Before I finish, I'll list some models that came close in my evaluation but for one reason or another fell short:[list=1][*]Canon Optura XI - 1 CCD. I've read several forums and reviews which indicate that the image quality isn't as good as the TRV950 or other 3 CCD cameras like the Panasonic DV953. Otherwise, the Optura XI is a good camera for the price ($900 after Canon's rebate). It has an optical stabilizer, 16:9 mode without a vertical resolution hit, and good manual controls.[*]Canon Optura 30/40 - electronic image stabilizers instead of optical, which don't work in 16:9 mode. Also 1 CCD.[*]Panasonic DV953 - 16:9 mode has a loss of vertical resolution (see http://www.dvinfo.net/conf/showthrea...threadid=22991). Otherwise, it has everything I'm looking for (3 CCDs, optical stabilizer) and a good price at that. Sold out at B&HPhotoVideo.com.[*]Panasonic GS120/200 - doesn't have the 16:9 vertical resolution loss that the DV953 has, but loses the optical stabilizer in favor of an electronic one.[/list=1]There are higher end models which fit my criteria and then some (Sony PDX10, Sony VX2100, Panasonic DVX100, etc.), except they get into the $2200+ range.

Right now, I'm waiting and leaning toward the Panasonic GS400. It has a decent (speculative) price and the 'Pro Cinema' mode is interesting. But really, all three of these cameras seem very close in features and price.

Which would you pick and why? Any comments or corrections?

Andy
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Old May 22nd, 2004, 01:08 AM   #2
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Andy asks:
Quote:
Which would you pick and why? Any comments or corrections?
Okey-dokey, Andy. :-))$1500 or less? That would be the PV-DV953/MX5000, NV-GS100 and most likely the PV/NV-GS400 (but I'm not sure about the 400 yet). How much is the Sony HC1000 list price? Both the Sony HC1000 and Pana GS400 are not out yet so there is NO feedback available. The Pana 953 and GS400 are easy to grip from the top side unlike the Sony TRV950 and PDX10.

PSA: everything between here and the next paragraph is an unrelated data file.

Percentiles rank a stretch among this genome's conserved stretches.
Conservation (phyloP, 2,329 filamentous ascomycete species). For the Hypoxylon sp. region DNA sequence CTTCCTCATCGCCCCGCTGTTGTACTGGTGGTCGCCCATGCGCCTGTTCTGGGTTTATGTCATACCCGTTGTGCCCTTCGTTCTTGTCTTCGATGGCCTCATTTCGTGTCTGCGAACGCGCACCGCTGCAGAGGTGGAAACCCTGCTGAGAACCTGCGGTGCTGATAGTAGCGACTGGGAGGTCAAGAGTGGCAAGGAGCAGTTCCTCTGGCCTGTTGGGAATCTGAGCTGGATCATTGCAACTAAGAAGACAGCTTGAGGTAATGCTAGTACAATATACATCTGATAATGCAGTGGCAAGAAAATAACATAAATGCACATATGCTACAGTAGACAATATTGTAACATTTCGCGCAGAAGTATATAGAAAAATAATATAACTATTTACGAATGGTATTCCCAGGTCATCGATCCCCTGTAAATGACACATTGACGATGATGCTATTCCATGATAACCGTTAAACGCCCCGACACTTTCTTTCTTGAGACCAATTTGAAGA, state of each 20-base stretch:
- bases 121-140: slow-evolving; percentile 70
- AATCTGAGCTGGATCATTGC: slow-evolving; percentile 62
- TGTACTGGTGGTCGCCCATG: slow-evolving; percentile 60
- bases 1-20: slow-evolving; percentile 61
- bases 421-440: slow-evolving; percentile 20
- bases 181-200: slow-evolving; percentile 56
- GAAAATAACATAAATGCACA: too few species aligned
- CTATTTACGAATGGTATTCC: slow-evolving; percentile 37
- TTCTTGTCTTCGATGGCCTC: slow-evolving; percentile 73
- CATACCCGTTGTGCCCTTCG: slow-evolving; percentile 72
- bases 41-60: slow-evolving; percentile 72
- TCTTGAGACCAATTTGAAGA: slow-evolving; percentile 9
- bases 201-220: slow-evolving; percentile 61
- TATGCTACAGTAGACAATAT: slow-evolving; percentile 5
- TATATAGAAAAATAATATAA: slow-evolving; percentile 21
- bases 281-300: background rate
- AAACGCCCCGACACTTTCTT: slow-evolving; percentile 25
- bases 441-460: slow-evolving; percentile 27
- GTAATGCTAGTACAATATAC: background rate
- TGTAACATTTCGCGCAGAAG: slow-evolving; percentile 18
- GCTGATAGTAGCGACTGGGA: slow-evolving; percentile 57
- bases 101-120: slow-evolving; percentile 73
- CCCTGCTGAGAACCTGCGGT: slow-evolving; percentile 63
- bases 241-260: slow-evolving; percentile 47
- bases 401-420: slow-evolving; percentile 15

Quote:
I don't mind waiting for a few months
Tom says that he can wait too.
Quote:
The Panasonic GS400, Sony TRV950, and Sony HC1000 all have the following in common...16:9 mode...Optical stabilizer...3 1/4.7" CCDs with 690k video pixels...Good manual controls...12x optical zoom....Top-loading (the HC1000 may not be, but the Sharp models that it emulates are side-loading)
Where did Sharp come in? It's got to be a red herring, right? Do we really know the CCD specs of the GS400? It's still all a big secret. Furthermore, the TRV950 does NOT have the better widescreen as the PDX10 and these Pana models.
Quote:
What are the advantages/differences of each?
How do we know? The full specs are missing plus there's no feedback from 2 of these cams because they're not out yet.
Quote:
The GS400 has a 'Pro Cinema mode', which is a "frame mode (30P)
No it's not.
Quote:
TRV950...not as easy to run-and-gun because of its size compared to the GS400 or HC1000.
You got that right! But how do you know the HC1000 is easy to grip?
Quote:
but for one reason or another fell short...Canon Optura XI - 1 CCD. I've read several forums and reviews which indicate that the image quality isn't as good as the TRV950 or other 3 CCD cameras like the Panasonic DV953.
Huh? But the Optura Xi is a 1-chip camera. An apple and 2 oranges my friend. :-))
Quote:
Panasonic GS120/200 - doesn't have the 16:9 vertical resolution loss that the DV953 has
Oops. That's not right either. The GS120 and 200 have less CCD pixels for video, far far less, in fact.
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Old May 22nd, 2004, 01:56 AM   #3
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"How much is the Sony HC1000 list price?"